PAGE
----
I thought I had become fairly accustomed to the range of quality of toilets in China, but today I broke some new ground. This morning in the process of heading towards some trees on another national road closure, the others found a toilet (unfortunately it turns out!) My Chinese character vocabulary is gradually expanding with the continual drilling from the road signs. One character that I feel I must put particular effort into learning is the symbol for female. My theory that the women’s toilet is always the most inconveniently located, has never failed me but I figure I don’t want to be caught in a difficult situation. This morning’s toilet was an open air hole full to the brim of maggot-infested sludge, setting the bar pretty low. This afternoon we found a close runner, after passing a sign on the way in telling us we would have to pay to use the toilets, we discover what may have been at one stage plumbed squat toilets, but had definitely not seen water, or been cleaned for weeks, maybe months, each open door toilet (always nice to stare someone in the eye) was full of faeces and there were plenty of feasting flies. In both situations, leaving me confused as to why the trees are not utilised more often – certainly my preference.

Another necessity that is highly variable on the Chinese scale has been food. I have been lucky so far to have experts in the language and culture to show me what’s good and to translate the various dishes that I come across. One thing to be avoided that continually crops up is tripe. Often disguised in various shapes and forms, other entrails are also common. One evening in Yuncheng we went for a street BBQ. I’ve had positive experiences with these in the past, however here the only things ordered were our good friend tripe, and sheep bones. As a lesser of the two evils I went with the sheep bones, but clearly not enjoying this, some BBQ’d green beans were ordered – which were awesome, as was some bread which was as close to UK bread as I’ve found in china – either being sweet or made from rice. As it was recognised I was a fan of the bread, I was introduced in the new Shanxi to a beef stew, to which a huge amount of this bread is soaked in. It’s such a perfect dish for a ‘cold’ rainy day, I hope that I’m able to order it when the native speakers leave! It’s also sad that I will not have the thousands of provincial special foods pointed out to me by my hosts, its been great not to have to order, but to just try whatever has been put in front of me.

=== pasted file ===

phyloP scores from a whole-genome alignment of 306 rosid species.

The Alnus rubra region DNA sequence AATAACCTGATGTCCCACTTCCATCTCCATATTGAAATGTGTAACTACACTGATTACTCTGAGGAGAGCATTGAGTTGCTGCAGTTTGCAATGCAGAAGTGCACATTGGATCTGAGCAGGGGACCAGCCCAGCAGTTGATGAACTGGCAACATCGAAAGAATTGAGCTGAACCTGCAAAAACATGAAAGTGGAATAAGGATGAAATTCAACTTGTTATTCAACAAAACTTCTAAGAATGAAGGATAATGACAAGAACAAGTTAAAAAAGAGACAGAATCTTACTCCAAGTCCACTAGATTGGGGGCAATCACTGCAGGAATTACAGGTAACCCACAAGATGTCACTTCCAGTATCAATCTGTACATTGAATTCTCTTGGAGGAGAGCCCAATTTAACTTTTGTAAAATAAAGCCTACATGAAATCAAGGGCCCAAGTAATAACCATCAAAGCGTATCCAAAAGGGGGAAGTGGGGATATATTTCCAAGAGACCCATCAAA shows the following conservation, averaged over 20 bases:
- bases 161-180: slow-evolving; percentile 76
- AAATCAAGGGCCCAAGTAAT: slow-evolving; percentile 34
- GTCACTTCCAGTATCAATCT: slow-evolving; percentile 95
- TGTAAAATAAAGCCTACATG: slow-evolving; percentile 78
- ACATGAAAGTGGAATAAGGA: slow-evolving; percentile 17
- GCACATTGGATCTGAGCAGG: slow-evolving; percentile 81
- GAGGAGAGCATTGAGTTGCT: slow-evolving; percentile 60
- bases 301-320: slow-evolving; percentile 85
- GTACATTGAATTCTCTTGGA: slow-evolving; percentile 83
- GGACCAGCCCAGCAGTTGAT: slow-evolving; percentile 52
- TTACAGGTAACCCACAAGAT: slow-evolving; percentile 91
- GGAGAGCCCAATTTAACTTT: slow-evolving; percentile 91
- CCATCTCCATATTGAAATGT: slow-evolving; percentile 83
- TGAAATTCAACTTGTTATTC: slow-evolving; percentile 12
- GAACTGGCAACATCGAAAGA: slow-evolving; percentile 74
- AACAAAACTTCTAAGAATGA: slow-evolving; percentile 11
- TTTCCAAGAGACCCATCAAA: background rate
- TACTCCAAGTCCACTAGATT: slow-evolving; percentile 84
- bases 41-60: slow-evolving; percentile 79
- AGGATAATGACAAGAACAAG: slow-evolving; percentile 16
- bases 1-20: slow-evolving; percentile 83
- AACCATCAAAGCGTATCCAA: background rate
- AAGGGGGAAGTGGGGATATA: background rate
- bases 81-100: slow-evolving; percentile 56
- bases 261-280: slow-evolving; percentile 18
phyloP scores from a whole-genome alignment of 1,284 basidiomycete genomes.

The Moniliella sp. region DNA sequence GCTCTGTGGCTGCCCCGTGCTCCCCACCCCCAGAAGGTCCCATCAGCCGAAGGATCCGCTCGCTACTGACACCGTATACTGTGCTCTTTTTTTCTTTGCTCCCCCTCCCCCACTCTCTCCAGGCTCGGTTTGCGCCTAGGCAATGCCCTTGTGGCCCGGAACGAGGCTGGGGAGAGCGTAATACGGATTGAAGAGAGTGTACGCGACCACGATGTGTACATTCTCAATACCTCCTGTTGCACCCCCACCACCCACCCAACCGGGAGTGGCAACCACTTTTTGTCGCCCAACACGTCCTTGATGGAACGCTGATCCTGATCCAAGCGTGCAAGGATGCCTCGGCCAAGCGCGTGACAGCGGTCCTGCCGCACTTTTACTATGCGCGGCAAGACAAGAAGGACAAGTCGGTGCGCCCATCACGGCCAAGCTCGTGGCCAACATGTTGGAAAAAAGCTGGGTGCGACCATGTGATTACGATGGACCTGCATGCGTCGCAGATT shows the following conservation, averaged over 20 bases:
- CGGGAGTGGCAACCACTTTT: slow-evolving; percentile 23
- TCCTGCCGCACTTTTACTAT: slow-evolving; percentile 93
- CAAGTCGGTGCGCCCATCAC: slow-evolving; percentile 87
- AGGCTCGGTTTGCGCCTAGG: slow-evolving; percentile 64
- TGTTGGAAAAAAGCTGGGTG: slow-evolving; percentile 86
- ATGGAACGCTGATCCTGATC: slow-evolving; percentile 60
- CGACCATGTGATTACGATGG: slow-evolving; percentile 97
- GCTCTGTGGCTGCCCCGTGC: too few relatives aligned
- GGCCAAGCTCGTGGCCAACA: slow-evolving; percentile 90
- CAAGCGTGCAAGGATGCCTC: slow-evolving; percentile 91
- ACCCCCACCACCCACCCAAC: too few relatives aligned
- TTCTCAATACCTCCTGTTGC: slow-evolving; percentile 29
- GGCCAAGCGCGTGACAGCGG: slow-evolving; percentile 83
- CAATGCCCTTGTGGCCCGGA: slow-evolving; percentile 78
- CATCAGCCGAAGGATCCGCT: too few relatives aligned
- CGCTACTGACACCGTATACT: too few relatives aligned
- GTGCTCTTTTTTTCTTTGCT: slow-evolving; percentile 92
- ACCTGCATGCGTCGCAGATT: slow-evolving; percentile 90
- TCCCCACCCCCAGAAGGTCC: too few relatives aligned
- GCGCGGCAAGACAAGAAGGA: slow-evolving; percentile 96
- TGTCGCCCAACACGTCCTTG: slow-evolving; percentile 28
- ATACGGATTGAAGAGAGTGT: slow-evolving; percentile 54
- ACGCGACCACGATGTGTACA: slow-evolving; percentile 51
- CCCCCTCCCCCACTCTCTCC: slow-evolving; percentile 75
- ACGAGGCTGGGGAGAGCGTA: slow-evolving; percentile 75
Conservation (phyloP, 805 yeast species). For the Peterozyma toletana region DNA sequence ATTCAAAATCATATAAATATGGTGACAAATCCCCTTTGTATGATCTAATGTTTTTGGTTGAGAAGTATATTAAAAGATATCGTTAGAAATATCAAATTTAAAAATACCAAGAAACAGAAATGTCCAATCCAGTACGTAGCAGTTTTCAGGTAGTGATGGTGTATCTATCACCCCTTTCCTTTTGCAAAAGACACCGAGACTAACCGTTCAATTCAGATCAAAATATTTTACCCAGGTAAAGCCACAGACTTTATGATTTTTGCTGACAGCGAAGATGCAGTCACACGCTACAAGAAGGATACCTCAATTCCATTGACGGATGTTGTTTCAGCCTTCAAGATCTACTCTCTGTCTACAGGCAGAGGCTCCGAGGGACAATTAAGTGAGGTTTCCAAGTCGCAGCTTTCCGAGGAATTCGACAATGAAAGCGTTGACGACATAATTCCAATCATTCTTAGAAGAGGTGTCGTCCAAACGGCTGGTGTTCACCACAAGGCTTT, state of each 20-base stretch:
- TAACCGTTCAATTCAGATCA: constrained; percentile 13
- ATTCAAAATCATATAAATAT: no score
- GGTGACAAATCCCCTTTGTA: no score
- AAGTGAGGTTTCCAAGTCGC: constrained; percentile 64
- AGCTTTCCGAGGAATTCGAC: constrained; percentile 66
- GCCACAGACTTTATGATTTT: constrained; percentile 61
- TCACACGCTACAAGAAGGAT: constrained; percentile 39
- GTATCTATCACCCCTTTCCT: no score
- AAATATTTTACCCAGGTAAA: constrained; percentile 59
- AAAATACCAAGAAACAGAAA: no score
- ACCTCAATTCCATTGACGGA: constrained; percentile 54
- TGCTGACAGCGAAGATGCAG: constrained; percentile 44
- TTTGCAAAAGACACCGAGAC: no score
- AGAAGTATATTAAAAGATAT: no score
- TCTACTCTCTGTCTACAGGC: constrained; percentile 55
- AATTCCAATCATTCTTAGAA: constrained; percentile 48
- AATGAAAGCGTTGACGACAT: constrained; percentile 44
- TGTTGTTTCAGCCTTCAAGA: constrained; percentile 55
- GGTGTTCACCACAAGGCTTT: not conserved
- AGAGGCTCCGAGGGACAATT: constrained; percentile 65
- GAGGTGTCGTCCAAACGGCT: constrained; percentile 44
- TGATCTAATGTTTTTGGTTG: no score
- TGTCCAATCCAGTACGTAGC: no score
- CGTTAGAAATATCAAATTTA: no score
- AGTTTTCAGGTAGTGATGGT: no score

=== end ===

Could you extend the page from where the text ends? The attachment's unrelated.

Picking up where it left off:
But now in Xian, I’m looking forward to a rest and hoping to see the Terracotta warriors! but I'm really really sad to leave the amazing company of the Giant cycling team, things have been far far too easy for me and they've been great company :(

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tim johnston:
August 19, 2011
Mmm, yes, I learnt a fair bit about toilet habits from my (ex-)Chinese g/f. This is normally a communal activity, albeit segregated, which takes place at dawn: the men outside in the roadside ditch, the women indoors in a special trench...

Take care of that cold! Where can I get proper details of your route?


tim johnston:
August 19, 2011
ps. Whoever is in charge of showing your route on the map seems to be a bit confused! Maybe it's hte tones...